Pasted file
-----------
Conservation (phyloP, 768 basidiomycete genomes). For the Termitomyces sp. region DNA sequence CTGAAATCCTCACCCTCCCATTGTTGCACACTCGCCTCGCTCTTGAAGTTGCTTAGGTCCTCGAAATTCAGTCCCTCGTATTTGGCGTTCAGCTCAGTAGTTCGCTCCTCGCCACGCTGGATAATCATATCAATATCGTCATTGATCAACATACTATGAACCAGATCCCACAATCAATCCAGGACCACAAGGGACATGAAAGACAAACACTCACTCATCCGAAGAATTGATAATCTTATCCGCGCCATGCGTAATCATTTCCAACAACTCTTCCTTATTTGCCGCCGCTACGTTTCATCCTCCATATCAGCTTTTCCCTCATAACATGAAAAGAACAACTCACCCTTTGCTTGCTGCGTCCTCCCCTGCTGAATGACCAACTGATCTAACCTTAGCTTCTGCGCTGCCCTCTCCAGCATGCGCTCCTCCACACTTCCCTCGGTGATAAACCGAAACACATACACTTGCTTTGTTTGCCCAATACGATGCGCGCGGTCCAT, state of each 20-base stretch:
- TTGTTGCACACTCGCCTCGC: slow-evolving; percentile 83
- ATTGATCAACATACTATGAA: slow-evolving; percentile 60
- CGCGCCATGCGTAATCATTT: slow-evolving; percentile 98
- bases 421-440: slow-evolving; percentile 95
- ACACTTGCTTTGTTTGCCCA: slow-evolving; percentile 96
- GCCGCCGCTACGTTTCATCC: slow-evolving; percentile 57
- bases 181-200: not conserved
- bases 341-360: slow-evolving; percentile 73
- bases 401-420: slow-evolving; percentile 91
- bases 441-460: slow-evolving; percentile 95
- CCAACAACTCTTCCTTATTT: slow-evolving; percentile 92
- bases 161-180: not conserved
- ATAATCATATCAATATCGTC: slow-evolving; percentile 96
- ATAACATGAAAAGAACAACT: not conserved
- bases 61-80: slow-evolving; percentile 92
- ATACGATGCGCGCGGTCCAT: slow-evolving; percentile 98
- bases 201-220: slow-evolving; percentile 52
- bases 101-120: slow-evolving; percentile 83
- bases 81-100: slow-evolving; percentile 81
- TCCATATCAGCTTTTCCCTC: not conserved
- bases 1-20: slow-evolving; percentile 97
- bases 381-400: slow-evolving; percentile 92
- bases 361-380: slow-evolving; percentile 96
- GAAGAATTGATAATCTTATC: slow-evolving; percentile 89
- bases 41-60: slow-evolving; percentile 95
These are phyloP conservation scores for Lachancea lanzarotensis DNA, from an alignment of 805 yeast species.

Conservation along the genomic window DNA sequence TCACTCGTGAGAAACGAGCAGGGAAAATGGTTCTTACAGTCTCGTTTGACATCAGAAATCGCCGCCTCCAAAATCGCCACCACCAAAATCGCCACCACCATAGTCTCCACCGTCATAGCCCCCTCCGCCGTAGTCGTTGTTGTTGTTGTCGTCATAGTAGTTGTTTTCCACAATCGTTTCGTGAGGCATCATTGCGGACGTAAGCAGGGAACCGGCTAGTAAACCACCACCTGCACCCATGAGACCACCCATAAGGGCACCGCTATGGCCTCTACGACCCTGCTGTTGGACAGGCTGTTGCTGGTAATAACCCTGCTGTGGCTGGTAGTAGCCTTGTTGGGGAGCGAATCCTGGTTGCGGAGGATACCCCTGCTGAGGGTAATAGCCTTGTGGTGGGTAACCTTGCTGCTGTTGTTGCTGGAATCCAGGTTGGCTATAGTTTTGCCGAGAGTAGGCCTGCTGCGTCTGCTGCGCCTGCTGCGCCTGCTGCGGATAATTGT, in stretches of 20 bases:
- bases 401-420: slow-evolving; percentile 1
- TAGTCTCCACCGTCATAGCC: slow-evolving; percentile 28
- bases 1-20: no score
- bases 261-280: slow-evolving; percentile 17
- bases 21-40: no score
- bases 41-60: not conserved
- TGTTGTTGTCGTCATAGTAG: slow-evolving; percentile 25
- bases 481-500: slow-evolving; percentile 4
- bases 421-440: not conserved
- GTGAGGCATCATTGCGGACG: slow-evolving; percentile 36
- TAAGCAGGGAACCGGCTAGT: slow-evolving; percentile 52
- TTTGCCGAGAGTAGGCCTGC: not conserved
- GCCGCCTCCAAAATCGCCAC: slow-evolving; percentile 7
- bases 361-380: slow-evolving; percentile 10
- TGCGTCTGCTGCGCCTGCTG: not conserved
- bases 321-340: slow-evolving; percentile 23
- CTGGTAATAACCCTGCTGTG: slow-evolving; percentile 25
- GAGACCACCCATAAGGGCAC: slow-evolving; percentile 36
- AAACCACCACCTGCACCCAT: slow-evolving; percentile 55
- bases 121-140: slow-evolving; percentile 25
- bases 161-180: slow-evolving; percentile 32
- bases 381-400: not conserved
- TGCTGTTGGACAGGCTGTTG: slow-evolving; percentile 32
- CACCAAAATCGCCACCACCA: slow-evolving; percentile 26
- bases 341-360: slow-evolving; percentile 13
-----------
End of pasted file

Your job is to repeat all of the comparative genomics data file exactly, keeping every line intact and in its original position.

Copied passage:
Conservation (phyloP, 768 basidiomycete genomes). For the Termitomyces sp. region DNA sequence CTGAAATCCTCACCCTCCCATTGTTGCACACTCGCCTCGCTCTTGAAGTTGCTTAGGTCCTCGAAATTCAGTCCCTCGTATTTGGCGTTCAGCTCAGTAGTTCGCTCCTCGCCACGCTGGATAATCATATCAATATCGTCATTGATCAACATACTATGAACCAGATCCCACAATCAATCCAGGACCACAAGGGACATGAAAGACAAACACTCACTCATCCGAAGAATTGATAATCTTATCCGCGCCATGCGTAATCATTTCCAACAACTCTTCCTTATTTGCCGCCGCTACGTTTCATCCTCCATATCAGCTTTTCCCTCATAACATGAAAAGAACAACTCACCCTTTGCTTGCTGCGTCCTCCCCTGCTGAATGACCAACTGATCTAACCTTAGCTTCTGCGCTGCCCTCTCCAGCATGCGCTCCTCCACACTTCCCTCGGTGATAAACCGAAACACATACACTTGCTTTGTTTGCCCAATACGATGCGCGCGGTCCAT, state of each 20-base stretch:
- TTGTTGCACACTCGCCTCGC: slow-evolving; percentile 83
- ATTGATCAACATACTATGAA: slow-evolving; percentile 60
- CGCGCCATGCGTAATCATTT: slow-evolving; percentile 98
- bases 421-440: slow-evolving; percentile 95
- ACACTTGCTTTGTTTGCCCA: slow-evolving; percentile 96
- GCCGCCGCTACGTTTCATCC: slow-evolving; percentile 57
- bases 181-200: not conserved
- bases 341-360: slow-evolving; percentile 73
- bases 401-420: slow-evolving; percentile 91
- bases 441-460: slow-evolving; percentile 95
- CCAACAACTCTTCCTTATTT: slow-evolving; percentile 92
- bases 161-180: not conserved
- ATAATCATATCAATATCGTC: slow-evolving; percentile 96
- ATAACATGAAAAGAACAACT: not conserved
- bases 61-80: slow-evolving; percentile 92
- ATACGATGCGCGCGGTCCAT: slow-evolving; percentile 98
- bases 201-220: slow-evolving; percentile 52
- bases 101-120: slow-evolving; percentile 83
- bases 81-100: slow-evolving; percentile 81
- TCCATATCAGCTTTTCCCTC: not conserved
- bases 1-20: slow-evolving; percentile 97
- bases 381-400: slow-evolving; percentile 92
- bases 361-380: slow-evolving; percentile 96
- GAAGAATTGATAATCTTATC: slow-evolving; percentile 89
- bases 41-60: slow-evolving; percentile 95
These are phyloP conservation scores for Lachancea lanzarotensis DNA, from an alignment of 805 yeast species.

Conservation along the genomic window DNA sequence TCACTCGTGAGAAACGAGCAGGGAAAATGGTTCTTACAGTCTCGTTTGACATCAGAAATCGCCGCCTCCAAAATCGCCACCACCAAAATCGCCACCACCATAGTCTCCACCGTCATAGCCCCCTCCGCCGTAGTCGTTGTTGTTGTTGTCGTCATAGTAGTTGTTTTCCACAATCGTTTCGTGAGGCATCATTGCGGACGTAAGCAGGGAACCGGCTAGTAAACCACCACCTGCACCCATGAGACCACCCATAAGGGCACCGCTATGGCCTCTACGACCCTGCTGTTGGACAGGCTGTTGCTGGTAATAACCCTGCTGTGGCTGGTAGTAGCCTTGTTGGGGAGCGAATCCTGGTTGCGGAGGATACCCCTGCTGAGGGTAATAGCCTTGTGGTGGGTAACCTTGCTGCTGTTGTTGCTGGAATCCAGGTTGGCTATAGTTTTGCCGAGAGTAGGCCTGCTGCGTCTGCTGCGCCTGCTGCGCCTGCTGCGGATAATTGT, in stretches of 20 bases:
- bases 401-420: slow-evolving; percentile 1
- TAGTCTCCACCGTCATAGCC: slow-evolving; percentile 28
- bases 1-20: no score
- bases 261-280: slow-evolving; percentile 17
- bases 21-40: no score
- bases 41-60: not conserved
- TGTTGTTGTCGTCATAGTAG: slow-evolving; percentile 25
- bases 481-500: slow-evolving; percentile 4
- bases 421-440: not conserved
- GTGAGGCATCATTGCGGACG: slow-evolving; percentile 36
- TAAGCAGGGAACCGGCTAGT: slow-evolving; percentile 52
- TTTGCCGAGAGTAGGCCTGC: not conserved
- GCCGCCTCCAAAATCGCCAC: slow-evolving; percentile 7
- bases 361-380: slow-evolving; percentile 10
- TGCGTCTGCTGCGCCTGCTG: not conserved
- bases 321-340: slow-evolving; percentile 23
- CTGGTAATAACCCTGCTGTG: slow-evolving; percentile 25
- GAGACCACCCATAAGGGCAC: slow-evolving; percentile 36
- AAACCACCACCTGCACCCAT: slow-evolving; percentile 55
- bases 121-140: slow-evolving; percentile 25
- bases 161-180: slow-evolving; percentile 32
- bases 381-400: not conserved
- TGCTGTTGGACAGGCTGTTG: slow-evolving; percentile 32
- CACCAAAATCGCCACCACCA: slow-evolving; percentile 26
- bases 341-360: slow-evolving; percentile 13